Boosting international trade: Philippines seeks food safety gains for exports to reduce recalls

By Pearly Neo contact

- Last updated on GMT

The Philippines is developing local reference standards to raise the quality control and monitoring of exported food products, and as such reduce the probability of these being rejected overseas and resulting in forced recalls. ©Getty Images
The Philippines is developing local reference standards to raise the quality control and monitoring of exported food products, and as such reduce the probability of these being rejected overseas and resulting in forced recalls. ©Getty Images

Related tags: Philippines, Trade

The Philippines is developing local reference standards to raise the quality control and monitoring of exported food products, and as such reduce the probability of these being rejected overseas and resulting in forced recalls.

The main method by which the country hopes to implement this is via the development of its own Reference Materials (RMs), in addition to upgrading physical facilities to facilitate further research into this area.

According to the European Union (EU) Science Hub, Reference Materials for Food Analysis are a means [for laboratories] to validate analytical methods and to assess the accuracy of their measurement results,’​, and generally fall into two categories: Those for Food composition, micronutrients and authenticity of foods; and those for contaminants, residues and natural toxins.

These materials basically give laboratories a range of matrix combinations to analyse foods for any of the above properties. For example, for toxins, there would be a range to test for aflatoxin M1 in milk powder, or aflatoxins B and G in peanut butter.

This project falls under the purview of the country’s National Metrology Laboratory, which is housed within the Industrial Technology Development Institute (NML-ITDI).

“Referencing is time consuming, requiring skills that need to be learned and honed through the years. [RMs] development has to be matched with appropriate, state of the art – that means very expensive – equipment,”​ said Dr. Benilda Ebarvia, Head of the Metrology in Chemistry (MiC) Laboratory at NML-ITDI.

“[As such], staff who will be using the equipment and devices [will also] have to be trained on how to use, maintain, and troubleshoot the same.

“[We] aim to develop, soon, the country’s own Certified Reference Materials. […] It may take a long time still, but we will surely get there.”

Despite these challenges, development of these RMs remain a priority, mainly due to concerns over the safety and quality of exported food products, and the resulting damage for the product manufacturers – and country of origin, Philippines - if these result in any recalls.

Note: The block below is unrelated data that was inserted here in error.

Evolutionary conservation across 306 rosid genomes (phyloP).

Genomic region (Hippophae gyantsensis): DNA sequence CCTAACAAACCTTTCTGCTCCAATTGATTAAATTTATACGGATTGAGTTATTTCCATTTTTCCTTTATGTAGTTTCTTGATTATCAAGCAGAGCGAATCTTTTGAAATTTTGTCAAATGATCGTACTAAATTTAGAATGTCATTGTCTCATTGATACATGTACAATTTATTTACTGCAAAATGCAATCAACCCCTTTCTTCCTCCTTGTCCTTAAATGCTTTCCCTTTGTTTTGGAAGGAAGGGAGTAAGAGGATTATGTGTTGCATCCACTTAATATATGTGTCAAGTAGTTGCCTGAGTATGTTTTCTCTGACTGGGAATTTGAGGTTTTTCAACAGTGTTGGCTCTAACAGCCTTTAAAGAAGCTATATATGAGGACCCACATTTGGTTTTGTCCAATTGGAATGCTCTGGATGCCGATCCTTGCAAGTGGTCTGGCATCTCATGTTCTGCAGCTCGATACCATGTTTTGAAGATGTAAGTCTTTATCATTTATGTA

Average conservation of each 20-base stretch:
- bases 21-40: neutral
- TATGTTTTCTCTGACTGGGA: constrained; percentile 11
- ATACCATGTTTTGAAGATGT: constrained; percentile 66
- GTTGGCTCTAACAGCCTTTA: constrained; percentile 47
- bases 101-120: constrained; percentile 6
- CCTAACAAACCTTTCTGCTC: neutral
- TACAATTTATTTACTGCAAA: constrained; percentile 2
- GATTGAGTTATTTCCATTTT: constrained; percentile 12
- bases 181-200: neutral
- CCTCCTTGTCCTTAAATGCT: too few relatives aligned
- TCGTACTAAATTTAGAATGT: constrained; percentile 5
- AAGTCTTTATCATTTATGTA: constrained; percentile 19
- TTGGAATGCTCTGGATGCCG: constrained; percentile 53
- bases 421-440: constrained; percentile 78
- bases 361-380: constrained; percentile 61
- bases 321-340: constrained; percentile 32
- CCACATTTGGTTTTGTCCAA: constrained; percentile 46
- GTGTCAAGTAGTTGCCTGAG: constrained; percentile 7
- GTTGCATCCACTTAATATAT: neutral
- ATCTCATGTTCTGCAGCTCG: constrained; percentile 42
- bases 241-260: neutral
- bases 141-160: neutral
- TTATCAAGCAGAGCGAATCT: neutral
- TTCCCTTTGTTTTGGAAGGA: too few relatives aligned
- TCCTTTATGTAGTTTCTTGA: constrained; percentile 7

“What makes [RMs] valuable is how [these support] results of measurement laboratories to ensure that commodities can pass stringent international trade standards on food quality and control,”​ said ITDI in a formal statement.

“This is because product recalls pose significant economic burdens. When recalls are traced, for example, to high histamine levels (a chemical indication of food spoilage) in canned tuna fish, a public health scare can lead to epidemiological tracking of determinants of the disease conditions.

“[Not only is this] scary, it is also time-consuming, expensive, and damaging to the canned tuna manufacturer. When the scare happens overseas to a Philippine product, it does not only mean refused entry - it could also put the country’s name in the barred list of exporters of unsafe products.”

Reference Materials research

Because the Philippines does not currently have its own RMs to follow or adhere to, local food companies generally use those from foreign sources such as China, Japan, the United States or Thailand.

“RMs are fairly pricey; one material per food product may cost from Php15,000 to Php30,000. Further, these are updated continually,”​ the institute added.

Under Dr Ebarvia’s leadership, RMs that have been completed in the institute so far include those on trace heavy metals in water (e.g. lead, iron, zinc, etc.), calcium in water, benzoic acid in mango juice, histamine in canned tuna and dried Salinas fish, and sulfite in dried mango.

The development of a further 15 RMs is planned from now until 2021, including for pesticides in fresh fruits and vegetables, drug residues in pork, the antibiotic AMOZ in fish and several more.

In addition to the research itself, facility upgrades are also in progress on two three-storey structures to build up laboratories for the use of RM research and development, production and storage.

Other ITDI efforts to ensure food safety of exported products

In addition to developing RMs, ITDI researchers have also looked at new packaging technology in an attempt to ensure the food quality and safety of the country’s exports.

This tech has been dubbed ‘high barrier packaging technology’ by the Department of Science and Technology (DOST) at ITDI, claiming to minimise the migration of foreign elements into or out of food packets.

“High barrier packaging technology minimises the rate that water vapor, oil, oxygen, aroma, flavour, gas, or light passes [in or out of it, which could] adversely affect [shelf life],”​ said ITDI.

“The technology [can also] keep the flavour and aroma of [products such as] frozen durian inside the package for at least one year, [and reduce] long-distance transport challenges due to its overpowering aroma.”

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